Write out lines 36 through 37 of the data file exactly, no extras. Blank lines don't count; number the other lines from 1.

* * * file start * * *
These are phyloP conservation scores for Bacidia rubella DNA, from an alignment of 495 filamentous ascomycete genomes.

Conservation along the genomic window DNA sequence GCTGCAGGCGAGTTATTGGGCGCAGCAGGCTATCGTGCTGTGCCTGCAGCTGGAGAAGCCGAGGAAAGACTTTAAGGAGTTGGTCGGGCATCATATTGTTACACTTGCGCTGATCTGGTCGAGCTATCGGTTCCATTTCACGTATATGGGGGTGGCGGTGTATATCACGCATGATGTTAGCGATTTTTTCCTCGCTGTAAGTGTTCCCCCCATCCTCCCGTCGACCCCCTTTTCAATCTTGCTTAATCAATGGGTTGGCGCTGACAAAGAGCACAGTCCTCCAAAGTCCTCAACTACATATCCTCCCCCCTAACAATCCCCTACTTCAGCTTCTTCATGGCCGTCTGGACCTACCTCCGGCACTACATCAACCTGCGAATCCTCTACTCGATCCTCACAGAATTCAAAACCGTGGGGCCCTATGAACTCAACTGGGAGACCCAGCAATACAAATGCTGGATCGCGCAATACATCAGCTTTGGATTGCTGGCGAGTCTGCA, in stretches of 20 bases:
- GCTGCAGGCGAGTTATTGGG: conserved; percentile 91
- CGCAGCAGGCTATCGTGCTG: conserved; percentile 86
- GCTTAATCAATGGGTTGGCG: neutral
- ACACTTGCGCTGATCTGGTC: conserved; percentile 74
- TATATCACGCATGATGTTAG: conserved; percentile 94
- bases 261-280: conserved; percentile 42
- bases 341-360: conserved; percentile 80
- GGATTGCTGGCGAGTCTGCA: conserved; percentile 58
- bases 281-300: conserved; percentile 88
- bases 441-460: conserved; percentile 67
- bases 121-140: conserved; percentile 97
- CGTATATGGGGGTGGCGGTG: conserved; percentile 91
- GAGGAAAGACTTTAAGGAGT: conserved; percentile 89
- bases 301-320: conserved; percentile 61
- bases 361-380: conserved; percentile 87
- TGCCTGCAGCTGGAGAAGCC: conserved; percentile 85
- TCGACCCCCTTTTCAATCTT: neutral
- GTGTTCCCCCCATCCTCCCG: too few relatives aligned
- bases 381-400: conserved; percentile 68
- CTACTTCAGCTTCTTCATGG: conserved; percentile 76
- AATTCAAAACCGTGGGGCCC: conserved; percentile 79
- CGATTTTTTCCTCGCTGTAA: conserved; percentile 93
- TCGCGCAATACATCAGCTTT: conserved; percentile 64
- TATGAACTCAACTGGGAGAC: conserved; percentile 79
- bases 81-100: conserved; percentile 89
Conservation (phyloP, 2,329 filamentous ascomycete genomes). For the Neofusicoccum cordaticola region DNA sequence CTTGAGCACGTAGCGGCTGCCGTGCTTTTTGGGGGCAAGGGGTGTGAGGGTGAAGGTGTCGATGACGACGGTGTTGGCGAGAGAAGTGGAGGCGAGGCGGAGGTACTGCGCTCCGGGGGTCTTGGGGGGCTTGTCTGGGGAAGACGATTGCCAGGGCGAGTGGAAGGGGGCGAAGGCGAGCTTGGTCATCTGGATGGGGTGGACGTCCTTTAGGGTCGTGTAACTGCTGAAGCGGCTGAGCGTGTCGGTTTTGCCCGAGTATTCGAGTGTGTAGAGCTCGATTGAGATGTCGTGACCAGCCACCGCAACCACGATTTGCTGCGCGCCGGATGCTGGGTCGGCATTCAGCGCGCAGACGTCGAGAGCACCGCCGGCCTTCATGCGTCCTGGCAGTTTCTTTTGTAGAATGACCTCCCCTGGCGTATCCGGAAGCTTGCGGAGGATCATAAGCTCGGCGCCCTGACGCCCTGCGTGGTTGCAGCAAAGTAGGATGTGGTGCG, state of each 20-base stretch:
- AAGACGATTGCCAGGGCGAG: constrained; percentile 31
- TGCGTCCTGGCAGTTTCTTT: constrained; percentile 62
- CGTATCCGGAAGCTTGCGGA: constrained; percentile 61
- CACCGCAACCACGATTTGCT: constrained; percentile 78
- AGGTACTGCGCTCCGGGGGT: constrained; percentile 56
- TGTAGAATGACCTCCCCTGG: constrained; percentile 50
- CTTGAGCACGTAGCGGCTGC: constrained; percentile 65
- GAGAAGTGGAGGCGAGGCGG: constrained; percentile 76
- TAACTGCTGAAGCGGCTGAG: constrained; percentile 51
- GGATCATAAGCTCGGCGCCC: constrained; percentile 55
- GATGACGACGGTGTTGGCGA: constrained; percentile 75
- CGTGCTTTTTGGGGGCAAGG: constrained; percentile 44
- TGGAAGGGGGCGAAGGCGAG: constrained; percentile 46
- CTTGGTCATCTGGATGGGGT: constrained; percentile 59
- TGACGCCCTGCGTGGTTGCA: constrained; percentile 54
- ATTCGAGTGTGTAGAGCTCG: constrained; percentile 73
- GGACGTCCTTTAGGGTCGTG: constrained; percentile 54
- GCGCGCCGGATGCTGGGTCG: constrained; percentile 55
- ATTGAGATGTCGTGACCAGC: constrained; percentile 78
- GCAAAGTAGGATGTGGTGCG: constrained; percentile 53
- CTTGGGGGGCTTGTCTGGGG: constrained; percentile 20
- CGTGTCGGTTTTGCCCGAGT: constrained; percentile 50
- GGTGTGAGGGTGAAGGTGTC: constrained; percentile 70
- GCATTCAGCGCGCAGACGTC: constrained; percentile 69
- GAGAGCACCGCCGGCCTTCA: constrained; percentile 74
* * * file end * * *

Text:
- GAGAAGTGGAGGCGAGGCGG: constrained; percentile 76
- TAACTGCTGAAGCGGCTGAG: constrained; percentile 51